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Med Phys. 2007 Feb;34(2):419-35.

PET/CT imaging for treatment verification after proton therapy: a study with plastic phantoms and metallic implants.

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Department of Radiation Oncology, Massachusetts General Hospital, 30 Fruit Street, Boston, Massachusetts 02114, USA.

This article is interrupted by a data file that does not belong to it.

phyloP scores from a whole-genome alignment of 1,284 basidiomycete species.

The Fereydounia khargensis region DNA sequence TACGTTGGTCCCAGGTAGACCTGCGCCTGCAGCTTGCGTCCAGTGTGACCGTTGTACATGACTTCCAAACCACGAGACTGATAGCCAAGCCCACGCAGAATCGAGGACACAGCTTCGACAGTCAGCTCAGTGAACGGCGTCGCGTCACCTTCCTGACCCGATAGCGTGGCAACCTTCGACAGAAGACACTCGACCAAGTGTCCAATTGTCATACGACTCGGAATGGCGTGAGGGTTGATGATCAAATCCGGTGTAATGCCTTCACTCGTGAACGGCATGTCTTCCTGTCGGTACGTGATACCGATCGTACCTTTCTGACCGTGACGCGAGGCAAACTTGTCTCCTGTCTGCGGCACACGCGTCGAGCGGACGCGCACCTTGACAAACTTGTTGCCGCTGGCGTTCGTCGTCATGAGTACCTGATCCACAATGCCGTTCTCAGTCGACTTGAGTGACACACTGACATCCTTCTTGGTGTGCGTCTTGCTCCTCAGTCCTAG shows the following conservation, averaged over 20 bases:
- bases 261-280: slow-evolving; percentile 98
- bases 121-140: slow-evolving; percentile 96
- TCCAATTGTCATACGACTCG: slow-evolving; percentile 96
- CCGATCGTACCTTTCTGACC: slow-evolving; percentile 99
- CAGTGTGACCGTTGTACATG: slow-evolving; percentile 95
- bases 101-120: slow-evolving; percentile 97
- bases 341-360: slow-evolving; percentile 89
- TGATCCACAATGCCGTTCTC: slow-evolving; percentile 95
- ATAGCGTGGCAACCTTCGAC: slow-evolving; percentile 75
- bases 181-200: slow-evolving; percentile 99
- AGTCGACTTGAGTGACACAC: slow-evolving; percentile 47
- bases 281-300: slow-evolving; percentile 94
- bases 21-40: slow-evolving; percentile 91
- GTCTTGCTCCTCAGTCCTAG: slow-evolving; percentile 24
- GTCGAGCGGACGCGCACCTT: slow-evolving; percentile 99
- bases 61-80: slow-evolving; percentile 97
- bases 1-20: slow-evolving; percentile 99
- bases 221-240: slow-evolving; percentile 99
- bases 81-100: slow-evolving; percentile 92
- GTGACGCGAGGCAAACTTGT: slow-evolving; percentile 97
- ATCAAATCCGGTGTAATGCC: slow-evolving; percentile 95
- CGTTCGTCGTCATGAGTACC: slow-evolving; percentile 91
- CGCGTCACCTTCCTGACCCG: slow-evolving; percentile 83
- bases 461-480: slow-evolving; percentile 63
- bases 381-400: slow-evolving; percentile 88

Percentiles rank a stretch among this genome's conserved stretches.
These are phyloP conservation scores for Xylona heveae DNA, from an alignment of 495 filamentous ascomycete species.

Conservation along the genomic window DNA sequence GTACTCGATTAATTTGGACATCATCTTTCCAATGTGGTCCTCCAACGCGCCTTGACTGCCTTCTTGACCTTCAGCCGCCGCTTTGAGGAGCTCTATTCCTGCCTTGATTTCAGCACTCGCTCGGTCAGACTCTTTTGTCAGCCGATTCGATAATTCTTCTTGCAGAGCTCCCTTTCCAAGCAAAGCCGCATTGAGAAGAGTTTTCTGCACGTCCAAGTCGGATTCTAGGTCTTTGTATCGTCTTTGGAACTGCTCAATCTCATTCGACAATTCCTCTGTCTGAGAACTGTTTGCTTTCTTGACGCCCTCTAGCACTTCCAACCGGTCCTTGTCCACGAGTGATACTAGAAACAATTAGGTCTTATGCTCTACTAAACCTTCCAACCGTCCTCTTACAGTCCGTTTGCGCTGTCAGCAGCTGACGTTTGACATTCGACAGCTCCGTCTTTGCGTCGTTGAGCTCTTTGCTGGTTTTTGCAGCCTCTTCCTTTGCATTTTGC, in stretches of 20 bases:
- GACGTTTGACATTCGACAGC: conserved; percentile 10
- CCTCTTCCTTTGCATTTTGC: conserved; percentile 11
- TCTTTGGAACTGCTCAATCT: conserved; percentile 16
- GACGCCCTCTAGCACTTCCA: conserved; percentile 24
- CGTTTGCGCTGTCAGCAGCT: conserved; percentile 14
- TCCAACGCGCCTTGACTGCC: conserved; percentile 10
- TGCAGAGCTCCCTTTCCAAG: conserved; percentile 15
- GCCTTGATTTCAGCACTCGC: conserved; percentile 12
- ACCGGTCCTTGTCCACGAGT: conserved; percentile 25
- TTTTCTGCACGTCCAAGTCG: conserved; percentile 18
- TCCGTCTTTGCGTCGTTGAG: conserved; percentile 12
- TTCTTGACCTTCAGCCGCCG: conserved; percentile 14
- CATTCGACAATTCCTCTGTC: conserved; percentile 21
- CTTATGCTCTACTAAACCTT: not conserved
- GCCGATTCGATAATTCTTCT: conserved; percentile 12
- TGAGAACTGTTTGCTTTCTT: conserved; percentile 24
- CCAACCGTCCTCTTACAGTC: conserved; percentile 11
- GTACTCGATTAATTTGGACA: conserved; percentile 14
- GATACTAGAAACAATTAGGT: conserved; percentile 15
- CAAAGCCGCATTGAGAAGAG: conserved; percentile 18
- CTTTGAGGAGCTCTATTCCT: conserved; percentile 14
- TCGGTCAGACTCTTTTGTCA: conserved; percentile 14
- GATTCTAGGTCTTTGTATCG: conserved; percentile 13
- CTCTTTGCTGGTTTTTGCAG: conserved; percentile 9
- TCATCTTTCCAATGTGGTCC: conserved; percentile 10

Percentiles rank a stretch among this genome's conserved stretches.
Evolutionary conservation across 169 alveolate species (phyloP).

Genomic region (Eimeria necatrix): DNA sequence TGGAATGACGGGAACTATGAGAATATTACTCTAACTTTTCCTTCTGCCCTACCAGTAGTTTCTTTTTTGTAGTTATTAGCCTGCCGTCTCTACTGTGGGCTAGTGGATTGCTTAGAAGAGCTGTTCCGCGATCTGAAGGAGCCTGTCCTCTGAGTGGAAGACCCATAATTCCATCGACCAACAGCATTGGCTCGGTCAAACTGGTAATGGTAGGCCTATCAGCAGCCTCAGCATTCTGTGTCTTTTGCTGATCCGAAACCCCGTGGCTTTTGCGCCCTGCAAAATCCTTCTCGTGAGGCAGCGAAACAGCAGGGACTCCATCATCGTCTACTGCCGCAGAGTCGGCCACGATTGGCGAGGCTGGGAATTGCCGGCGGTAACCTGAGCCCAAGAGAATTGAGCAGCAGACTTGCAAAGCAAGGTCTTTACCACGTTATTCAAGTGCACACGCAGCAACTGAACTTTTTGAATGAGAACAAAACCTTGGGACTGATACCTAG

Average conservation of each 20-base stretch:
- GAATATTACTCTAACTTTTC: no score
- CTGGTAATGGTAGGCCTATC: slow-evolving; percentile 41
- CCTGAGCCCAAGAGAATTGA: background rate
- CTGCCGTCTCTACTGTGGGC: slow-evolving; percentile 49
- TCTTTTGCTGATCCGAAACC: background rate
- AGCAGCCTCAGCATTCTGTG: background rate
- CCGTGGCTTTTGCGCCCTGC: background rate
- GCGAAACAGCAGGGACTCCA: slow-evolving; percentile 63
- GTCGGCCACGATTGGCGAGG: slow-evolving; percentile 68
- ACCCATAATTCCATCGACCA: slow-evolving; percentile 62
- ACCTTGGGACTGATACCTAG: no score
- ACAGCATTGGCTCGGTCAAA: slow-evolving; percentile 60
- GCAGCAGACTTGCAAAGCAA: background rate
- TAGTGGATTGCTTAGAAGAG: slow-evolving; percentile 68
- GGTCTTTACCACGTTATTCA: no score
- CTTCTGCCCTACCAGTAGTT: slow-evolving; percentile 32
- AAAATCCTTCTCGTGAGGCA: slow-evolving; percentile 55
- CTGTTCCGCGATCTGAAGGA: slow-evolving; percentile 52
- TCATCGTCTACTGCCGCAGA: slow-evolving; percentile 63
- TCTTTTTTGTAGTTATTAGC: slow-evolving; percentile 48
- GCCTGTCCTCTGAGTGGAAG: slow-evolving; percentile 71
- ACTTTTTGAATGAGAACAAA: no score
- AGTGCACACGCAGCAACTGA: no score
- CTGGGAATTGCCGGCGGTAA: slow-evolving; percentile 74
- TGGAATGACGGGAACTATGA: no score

The feasibility of off-line positron emission tomography/computed tomography (PET/CT) for routine three dimensional in-vivo treatment verification of proton radiation therapy is currently under investigation at Massachusetts General Hospital in Boston. In preparation for clinical trials, phantom experiments were carried out to investigate the sensitivity and accuracy of the method depending on irradiation and imaging parameters. Furthermore, they addressed the feasibility of PET/CT as a robust verification tool in the presence of metallic implants. These produce x-ray CT artifacts and fluence perturbations which may compromise the accuracy of treatment planning algorithms. Spread-out Bragg peak proton fields were delivered to different phantoms consisting of polymethylmethacrylate (PMMA), PMMA stacked with lung and bone equivalent materials, and PMMA with titanium rods to mimic implants in patients. PET data were acquired in list mode starting within 20 min after irradiation at a commercial luthetium-oxyorthosilicate (LSO)-based PET/CT scanner. The amount and spatial distribution of the measured activity could be well reproduced by calculations based on the GEANT4 and FLUKA Monte Carlo codes. This phantom study supports the potential of millimeter accuracy for range monitoring and lateral field position verification even after low therapeutic dose exposures of 2 Gy, despite the delay between irradiation and imaging. It also indicates the value of PET for treatment verification in the presence of metallic implants, demonstrating a higher sensitivity to fluence perturbations in comparison to a commercial analytical treatment planning system. Finally, it addresses the suitability of LSO-based PET detectors for hadron therapy monitoring. This unconventional application of PET involves countrates which are orders of magnitude lower than in diagnostic tracer imaging, i.e., the signal of interest is comparable to the noise originating from the intrinsic radioactivity of the detector itself. In addition to PET alone, PET/CT imaging provides accurate information on the position of the imaged object and may assess possible anatomical changes during fractionated radiotherapy in clinical applications.

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